Bloke died after becoming ‘sandwiched’ between two walls on walk home from pub

A man died after becoming "sandwiched" between two walls on his walk home from the pub, an inquest heard.

David John Maw, who was walking home days after Christmas, was found in a "concertina-type" position by a member of the public in Barry, Wales, on December 28.

The inquest heard that Mr Maw, 64, was unsteady on his feet when he left the Tadross Pub and was found just a short walk away the following morning.

He was found by Robert Hewins at around 9am on his way home from a night shift, reports WalesOnline.

He noticed the body describing it as "sandwiched" between the boundary of the wall of the house and the wall bordering Everard Street.

In a statement read to the court he said: "I could see that someone's feet were poking out around the corner of a house.

"I looked over the wall and could see that there was a person crumpled up between the side of a house and the boundary wall with Everard Street. I shouted over and there was no response."

He went into the front of the adjoining property and said he could see the body was "crumpled" and the "head being bent almost underneath".

The inquest heard there was a "high drop" from the ledge of about five feet into the alleyway. Police were called to the scene and Mr Maw, of Birmingham, was declared dead.

Officers said his body was positioned in an "almost concertina-type" position between the boundary wall and the exterior wall of the property in Gladstone Road.

The boundary wall was described as located along the downward slope of Everard Street and was around six feet in height.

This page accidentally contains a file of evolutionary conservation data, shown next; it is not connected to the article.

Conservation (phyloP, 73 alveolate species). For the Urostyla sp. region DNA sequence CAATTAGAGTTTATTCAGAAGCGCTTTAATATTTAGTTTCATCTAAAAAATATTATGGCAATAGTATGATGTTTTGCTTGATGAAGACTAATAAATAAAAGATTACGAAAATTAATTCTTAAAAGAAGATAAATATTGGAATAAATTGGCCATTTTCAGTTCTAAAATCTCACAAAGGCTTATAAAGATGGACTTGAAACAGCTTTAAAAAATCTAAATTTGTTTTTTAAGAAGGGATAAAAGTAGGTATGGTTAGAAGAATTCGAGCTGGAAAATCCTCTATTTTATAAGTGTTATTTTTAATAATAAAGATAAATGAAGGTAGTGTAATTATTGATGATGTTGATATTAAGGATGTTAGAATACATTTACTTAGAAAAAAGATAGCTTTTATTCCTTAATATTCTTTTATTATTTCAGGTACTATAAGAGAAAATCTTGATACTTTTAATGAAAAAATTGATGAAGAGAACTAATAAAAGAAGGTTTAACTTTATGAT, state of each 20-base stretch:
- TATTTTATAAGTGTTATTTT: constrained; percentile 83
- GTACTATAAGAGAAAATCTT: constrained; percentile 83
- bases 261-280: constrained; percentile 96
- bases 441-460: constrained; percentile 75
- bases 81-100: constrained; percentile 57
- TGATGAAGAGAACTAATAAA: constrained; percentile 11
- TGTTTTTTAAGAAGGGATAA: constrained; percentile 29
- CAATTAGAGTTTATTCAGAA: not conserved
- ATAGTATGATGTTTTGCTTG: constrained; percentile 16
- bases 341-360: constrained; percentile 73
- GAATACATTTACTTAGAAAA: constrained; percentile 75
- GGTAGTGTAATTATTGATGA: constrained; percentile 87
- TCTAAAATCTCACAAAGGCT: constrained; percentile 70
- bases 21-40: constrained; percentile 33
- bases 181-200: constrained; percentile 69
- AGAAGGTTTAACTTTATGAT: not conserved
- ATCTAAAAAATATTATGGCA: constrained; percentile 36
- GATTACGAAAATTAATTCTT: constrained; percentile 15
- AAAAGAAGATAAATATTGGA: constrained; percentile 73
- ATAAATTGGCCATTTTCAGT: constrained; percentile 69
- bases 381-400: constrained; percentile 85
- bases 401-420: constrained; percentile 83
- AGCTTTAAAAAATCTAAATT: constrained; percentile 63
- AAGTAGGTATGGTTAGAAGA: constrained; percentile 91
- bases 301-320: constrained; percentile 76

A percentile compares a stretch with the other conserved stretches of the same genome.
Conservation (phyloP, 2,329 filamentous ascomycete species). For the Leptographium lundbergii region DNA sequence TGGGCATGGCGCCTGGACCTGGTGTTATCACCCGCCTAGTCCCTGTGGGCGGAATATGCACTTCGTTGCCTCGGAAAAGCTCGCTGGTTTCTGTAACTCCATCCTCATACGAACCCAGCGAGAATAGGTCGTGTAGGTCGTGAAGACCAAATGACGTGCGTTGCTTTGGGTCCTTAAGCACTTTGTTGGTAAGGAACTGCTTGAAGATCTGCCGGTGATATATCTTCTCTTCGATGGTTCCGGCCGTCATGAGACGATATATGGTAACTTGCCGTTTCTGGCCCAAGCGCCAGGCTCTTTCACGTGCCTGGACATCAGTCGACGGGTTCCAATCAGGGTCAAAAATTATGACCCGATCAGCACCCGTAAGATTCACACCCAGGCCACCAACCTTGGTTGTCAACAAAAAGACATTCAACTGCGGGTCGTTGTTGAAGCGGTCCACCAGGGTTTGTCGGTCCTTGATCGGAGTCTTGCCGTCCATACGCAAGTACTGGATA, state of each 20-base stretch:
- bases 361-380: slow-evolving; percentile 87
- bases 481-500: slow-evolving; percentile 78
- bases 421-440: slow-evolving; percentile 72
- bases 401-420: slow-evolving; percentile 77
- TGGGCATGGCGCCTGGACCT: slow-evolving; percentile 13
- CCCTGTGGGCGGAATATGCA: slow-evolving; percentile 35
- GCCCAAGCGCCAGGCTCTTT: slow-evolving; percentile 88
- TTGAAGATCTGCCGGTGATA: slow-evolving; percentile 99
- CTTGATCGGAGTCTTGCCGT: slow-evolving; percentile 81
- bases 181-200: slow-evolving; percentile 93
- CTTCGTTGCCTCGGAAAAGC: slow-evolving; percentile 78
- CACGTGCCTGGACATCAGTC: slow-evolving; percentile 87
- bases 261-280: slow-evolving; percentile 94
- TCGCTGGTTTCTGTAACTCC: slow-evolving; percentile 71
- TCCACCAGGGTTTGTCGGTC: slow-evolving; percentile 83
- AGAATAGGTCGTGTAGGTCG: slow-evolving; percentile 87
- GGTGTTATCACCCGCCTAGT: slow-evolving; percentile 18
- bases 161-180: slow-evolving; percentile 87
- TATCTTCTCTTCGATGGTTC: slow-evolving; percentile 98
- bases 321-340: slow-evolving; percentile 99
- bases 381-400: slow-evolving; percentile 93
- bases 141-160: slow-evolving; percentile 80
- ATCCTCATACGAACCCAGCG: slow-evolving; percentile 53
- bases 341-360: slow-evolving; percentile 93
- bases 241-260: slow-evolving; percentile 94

Kim Smith, Mr Maw's sister, said her brother was visiting for a few weeks over the Christmas period. She described their festive period as "one of the best we ever had".

He arrived in Barry on December 15 and on December 27 they got up at around 8am and took her dog for a walk. At around 6pm Mr Maw and Darren Walters, Ms Smith's partner, left to go to the pub. Mr Walters arrived home at around 9pm and said Mr Maw was having a "couple more" drinks with their friend Tina at the Tadross pub.

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Ms Smith went to bed at around midnight but woke up at around 7am to find her brother had not returned. She tried to call and text him a number of times but received no reply. She was then informed that police cordoned off an area in Gladstone Road.

A statement read to the hearing said: "I made my way straight there and spoke to the police. I told them that my brother hadn't come home from last night."

Ms Smith then asked to see the body and she confirmed to officers at the scene that it was her brother.

Tina Williams, a friend of Mr Maw, was drinking with him in the pub on the night of the incident. She said Mr Maw told her he was going to walk home but she encouraged him to get a lift and "not be silly".

Ms Williams attempted to get his phone to get someone to collect him but he insisted he would walk home alone. A statement read to the court said: "By this time I thought that maybe he had a little too much to drink but he wasn't that bad."

CCTV captured Mr Maw leaving the pub. Assistant coroner Rachel Knight said: "Just prior to him leaving he seemed to be very unsteady on his feet and stumbled into people who were standing drinking at the bar and uses these people to steady himself."

He was recorded as leaving the pub at 10.53pm before walking down Bassett Street.

A post-mortem found a laceration on the back of Mr Maw's head and rib fractures on both sides.

Toxicology tests found that he had a blood alcohol level of 269mg per 100ml, described as "compatible with the consumption of a large amount of alcohol before death".

His cause of death was given as "positional asphyxia in a man who has sustained a fall from a height with a blood alcohol level of 269mg/decilitre".

In her conclusion Ms Knight said "it is more likely than not" that the level of alcohol detected played a "causative role" in how he came to leave the pavement.

Ms Knight recorded a conclusion of alcohol-related accidental death.

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